Magical Thinking in May

Neil & Molly – Metkovic Croatia

This is Neil, my husband, holding our beautiful daughter. May 1st marked the 18th year since his death. I have been working on this post all month, stumbling along with lots of pauses and endless re-writes, beginning with these first sentences. Died, passed away, left us, ended his life, committed suicide – so many word choices. I always hesitate – realizing the impact when someone doesn’t already know the story. The word suicide is particularly harsh, sad, terrible. The reality will always be stark but with time, the way his life ended is no longer the thing. The wound of his leaving will always exist but the memory of him has become lighter. The idea of who he was and the ways that I miss him have become stronger. The dark stuff – of which there was a lot – has faded. The years have given me a gift of healing and renewed love for the man he was, the joy and fun we had.

Zagreb apartment.

Please indulge me as I leap into a complete fantasy of what life might be if he were still here and healthy.

Neil with kids somewhere in Bosnia.

The truth is, I think if Neil were alive today he wouldn’t be here with me now. He’d be volunteering in Ukraine using his ace logistics skills to move aid in or people out and in the course of a day, he’d be dashing into harms way to rescue anyone who needed rescuing. The riskier and more dramatic mission the better and him mentally crafting the story he’d tell us afterwards. Along the way, he’d find a way to make people laugh momentarily helping them to forget their own fear or pain. This was the man he was when we met in Sarajevo in 1992.

Maybe if he’d stayed living a life of peril instead of trying to tame his energy and demons into the routine of supporting and raising a family in Connecticut, maybe then, he’d still be with us. As dangerous as life in war is, for him the addicting mix of adrenaline and danger and purpose was less destructive than the self-medicating that eventually destroyed him.

Neil with ICRC Sarajevo pals

There’s no sense to magical thinking but anyone who’s lost someone to suicide lives with ‘what-if’. We all have a carousel of thoughts about what might have been done, what we might have done differently to prevent that ending.

Neil and Molly – CT

With the passage of time and because I have much more of it to myself, my memories and sense of his spirit have become more lucid. I share these thoughts with Molly. Last week she sent me video of an owl that was lingering on the roof of her apartment building and I told her how Neil had saved an owl that was caught in a fence during the early days when she in an incubator in Brindisi hospital. Of course this LA owl was her Dad watching over her! I believe it.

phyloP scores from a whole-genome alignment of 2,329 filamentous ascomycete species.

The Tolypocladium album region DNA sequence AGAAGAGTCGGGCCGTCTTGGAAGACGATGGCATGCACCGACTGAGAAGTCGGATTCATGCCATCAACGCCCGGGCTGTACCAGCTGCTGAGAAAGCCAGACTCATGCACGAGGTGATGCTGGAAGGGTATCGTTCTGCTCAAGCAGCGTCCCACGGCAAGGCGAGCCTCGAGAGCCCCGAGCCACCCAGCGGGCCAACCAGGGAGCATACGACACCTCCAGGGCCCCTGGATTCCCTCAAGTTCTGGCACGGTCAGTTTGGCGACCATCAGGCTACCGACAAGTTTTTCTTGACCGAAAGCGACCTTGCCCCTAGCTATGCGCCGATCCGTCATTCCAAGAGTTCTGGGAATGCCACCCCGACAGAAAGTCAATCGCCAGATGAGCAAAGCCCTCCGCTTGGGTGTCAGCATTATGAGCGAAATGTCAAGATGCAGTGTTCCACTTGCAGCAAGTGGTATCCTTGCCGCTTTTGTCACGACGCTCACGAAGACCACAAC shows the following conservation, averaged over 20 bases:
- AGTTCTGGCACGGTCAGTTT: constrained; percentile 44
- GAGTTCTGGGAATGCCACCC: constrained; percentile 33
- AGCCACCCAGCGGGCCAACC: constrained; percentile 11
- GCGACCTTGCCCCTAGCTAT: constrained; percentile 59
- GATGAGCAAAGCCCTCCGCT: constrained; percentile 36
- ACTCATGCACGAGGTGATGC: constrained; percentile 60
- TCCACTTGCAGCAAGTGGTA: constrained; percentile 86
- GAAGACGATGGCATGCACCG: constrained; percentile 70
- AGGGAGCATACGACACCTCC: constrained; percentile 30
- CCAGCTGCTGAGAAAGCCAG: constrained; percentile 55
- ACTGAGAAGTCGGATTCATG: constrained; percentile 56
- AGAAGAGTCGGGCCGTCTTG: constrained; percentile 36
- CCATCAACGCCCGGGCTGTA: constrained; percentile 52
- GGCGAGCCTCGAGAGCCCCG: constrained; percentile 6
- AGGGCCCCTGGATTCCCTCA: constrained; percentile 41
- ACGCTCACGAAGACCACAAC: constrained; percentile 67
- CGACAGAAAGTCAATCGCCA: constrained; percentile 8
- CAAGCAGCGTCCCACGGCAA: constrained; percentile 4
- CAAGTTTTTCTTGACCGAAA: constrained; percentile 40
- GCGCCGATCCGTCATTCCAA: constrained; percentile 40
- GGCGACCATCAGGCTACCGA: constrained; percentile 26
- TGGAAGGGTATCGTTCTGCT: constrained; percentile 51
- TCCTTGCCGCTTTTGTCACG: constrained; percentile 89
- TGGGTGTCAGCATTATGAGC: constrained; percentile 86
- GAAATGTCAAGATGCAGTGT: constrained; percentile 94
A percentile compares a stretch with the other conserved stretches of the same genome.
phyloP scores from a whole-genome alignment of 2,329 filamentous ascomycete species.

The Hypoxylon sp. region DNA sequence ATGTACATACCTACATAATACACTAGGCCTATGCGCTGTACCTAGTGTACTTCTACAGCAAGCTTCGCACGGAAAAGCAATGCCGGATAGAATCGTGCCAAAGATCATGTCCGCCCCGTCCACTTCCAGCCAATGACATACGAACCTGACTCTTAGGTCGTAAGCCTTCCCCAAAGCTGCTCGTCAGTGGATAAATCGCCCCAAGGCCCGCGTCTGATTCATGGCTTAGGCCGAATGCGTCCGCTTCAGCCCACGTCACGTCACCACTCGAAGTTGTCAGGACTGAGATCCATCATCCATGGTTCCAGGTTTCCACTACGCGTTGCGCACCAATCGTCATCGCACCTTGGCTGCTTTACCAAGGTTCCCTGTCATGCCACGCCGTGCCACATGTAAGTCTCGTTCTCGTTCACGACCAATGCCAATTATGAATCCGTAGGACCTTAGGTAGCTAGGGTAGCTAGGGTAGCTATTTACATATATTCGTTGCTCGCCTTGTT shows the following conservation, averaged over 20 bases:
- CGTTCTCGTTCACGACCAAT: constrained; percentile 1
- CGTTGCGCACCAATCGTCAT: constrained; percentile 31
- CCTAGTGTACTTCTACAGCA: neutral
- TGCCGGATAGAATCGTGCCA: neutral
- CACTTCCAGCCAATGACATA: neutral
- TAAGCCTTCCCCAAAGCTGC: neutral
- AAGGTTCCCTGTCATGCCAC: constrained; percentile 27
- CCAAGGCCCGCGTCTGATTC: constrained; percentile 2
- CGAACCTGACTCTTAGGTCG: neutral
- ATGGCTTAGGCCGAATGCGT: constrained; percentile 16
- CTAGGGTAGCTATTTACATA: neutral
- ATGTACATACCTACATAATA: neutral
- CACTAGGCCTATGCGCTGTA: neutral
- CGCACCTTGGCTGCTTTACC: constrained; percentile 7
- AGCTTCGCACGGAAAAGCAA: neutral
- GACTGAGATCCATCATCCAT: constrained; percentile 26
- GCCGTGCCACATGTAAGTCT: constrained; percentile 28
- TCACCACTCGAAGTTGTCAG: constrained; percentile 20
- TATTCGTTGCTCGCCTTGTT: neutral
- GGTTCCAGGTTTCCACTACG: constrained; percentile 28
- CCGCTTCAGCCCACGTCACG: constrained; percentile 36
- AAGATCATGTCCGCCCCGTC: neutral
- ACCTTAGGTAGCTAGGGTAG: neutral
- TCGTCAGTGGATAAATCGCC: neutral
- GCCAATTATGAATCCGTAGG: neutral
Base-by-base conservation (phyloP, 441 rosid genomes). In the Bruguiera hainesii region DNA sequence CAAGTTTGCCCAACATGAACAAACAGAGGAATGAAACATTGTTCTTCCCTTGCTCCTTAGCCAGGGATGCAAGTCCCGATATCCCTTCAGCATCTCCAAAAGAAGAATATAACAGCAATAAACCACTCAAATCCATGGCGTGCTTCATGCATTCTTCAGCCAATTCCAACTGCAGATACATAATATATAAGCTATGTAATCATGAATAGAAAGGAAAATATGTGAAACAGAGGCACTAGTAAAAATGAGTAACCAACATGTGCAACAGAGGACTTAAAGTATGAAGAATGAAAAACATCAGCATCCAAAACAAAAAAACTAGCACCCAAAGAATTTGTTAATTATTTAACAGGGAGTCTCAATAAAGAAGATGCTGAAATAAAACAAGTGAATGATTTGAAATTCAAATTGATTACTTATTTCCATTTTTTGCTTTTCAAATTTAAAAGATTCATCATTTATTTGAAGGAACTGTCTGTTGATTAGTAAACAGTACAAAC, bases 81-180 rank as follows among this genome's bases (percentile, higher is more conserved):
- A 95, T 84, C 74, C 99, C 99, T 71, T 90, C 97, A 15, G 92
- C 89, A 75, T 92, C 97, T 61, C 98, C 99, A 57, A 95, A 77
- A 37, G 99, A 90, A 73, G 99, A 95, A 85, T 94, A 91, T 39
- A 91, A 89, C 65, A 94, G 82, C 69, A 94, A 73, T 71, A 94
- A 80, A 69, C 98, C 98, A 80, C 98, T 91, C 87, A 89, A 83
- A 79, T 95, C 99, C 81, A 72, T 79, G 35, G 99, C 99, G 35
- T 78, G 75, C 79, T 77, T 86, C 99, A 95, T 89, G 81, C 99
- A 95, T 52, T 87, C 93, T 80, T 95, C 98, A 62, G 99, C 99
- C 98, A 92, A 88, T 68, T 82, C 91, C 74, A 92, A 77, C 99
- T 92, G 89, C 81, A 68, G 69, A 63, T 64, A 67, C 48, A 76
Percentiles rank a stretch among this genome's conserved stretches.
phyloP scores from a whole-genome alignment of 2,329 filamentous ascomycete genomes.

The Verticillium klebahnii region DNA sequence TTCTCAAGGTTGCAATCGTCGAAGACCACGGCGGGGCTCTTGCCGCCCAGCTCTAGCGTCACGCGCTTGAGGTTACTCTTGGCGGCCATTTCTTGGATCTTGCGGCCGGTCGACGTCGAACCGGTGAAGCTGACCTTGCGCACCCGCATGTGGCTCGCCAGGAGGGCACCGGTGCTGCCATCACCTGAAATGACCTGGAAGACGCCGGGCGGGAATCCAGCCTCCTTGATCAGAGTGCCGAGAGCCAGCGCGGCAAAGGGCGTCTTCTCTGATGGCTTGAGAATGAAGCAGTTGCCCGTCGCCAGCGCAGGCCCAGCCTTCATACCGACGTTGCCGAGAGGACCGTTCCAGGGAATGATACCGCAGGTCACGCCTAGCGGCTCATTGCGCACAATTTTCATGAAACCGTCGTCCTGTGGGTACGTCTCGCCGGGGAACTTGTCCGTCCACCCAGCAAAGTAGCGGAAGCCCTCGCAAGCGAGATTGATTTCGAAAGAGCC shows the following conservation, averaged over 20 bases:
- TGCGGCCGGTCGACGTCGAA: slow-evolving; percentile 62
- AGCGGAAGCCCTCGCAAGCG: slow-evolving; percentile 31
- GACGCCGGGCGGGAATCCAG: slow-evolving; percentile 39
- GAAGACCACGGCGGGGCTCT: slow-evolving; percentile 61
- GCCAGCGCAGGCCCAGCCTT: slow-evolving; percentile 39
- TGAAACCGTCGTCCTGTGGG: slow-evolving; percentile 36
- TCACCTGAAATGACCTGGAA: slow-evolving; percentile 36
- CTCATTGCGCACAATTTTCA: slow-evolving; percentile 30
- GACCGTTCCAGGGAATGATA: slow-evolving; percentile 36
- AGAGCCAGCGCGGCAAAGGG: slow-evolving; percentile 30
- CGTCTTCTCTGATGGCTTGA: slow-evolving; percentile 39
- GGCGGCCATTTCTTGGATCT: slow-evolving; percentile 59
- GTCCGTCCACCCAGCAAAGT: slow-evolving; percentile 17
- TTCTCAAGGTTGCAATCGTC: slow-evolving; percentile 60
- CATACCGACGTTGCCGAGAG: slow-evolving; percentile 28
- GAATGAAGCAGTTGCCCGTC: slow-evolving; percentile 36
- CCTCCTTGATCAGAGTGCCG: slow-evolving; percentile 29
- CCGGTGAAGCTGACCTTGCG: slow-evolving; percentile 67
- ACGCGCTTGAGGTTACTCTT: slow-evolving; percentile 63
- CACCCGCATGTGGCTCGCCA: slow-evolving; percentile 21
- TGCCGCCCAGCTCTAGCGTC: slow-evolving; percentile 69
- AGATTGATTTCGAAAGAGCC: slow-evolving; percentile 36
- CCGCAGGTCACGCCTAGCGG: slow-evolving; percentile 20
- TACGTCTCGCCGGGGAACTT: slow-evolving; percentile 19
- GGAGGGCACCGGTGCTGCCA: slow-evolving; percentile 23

An owl rescued from a barbed-wire fence by Neil – Ostuni, Italy

Molly has many moments of Neil showing up in her life. I suspect the girls in England, Gemma and Zoe must too. On Molly’s plane ride when she moved to LA, ‘Who Framed Roger Rabbit’ was one of the film choices and of course, she watched it. There he was on the airplane screen, accompanying his youngest girl out on the launch of her California adventure! (see the last photo below of him getting kicked in the face by Jessica Rabbit ) On another flight she took a few months later, she watched him appear in ‘A Fish Called Wanda’ another oldie that happened to be a selection on the flight. Coincidence?

On the set of Jeeves & Wooster – taken off of Molly’s phone – obviously!

Before I knew him, Neil was a film and television extra in England. Handsome and tall and charming, he worked on lots of now-classics at Pinewood studios in England. He was a storm trooper in Star Wars and there’s debate whether he was the guy who knocked his head on the door frame because he was so tall. So of course he harbored fantasies of moving to LA himself – now his spirit is cheering his girl. Maybe a little ‘woo-woo’ but I believe this.

Neil with ICRC armored Landrovers

He is with me randomly – as a song comes on the radio when I’m thinking of him, when I’m watching an English mystery, as I work in the garden. Driving today I saw a vintage Land Rover Defender and he was craning his head out the window to get a better look, calling out his appreciation to the driver, probably making a new friend. When I feel like I need a protector – like a scary moment driving on I-95 0 it’s him I sense with me. I wrote before of the time I asked for him for help in finding Rob’s car key that had fallen into the Long Island Sound when we were kayaking. Finding it seemed impossible. I found it. (Here’s that post)

Neil would be thrilled to be a GIF. Here’s a still of his – getting kicked in the face by Jessica Rabbit.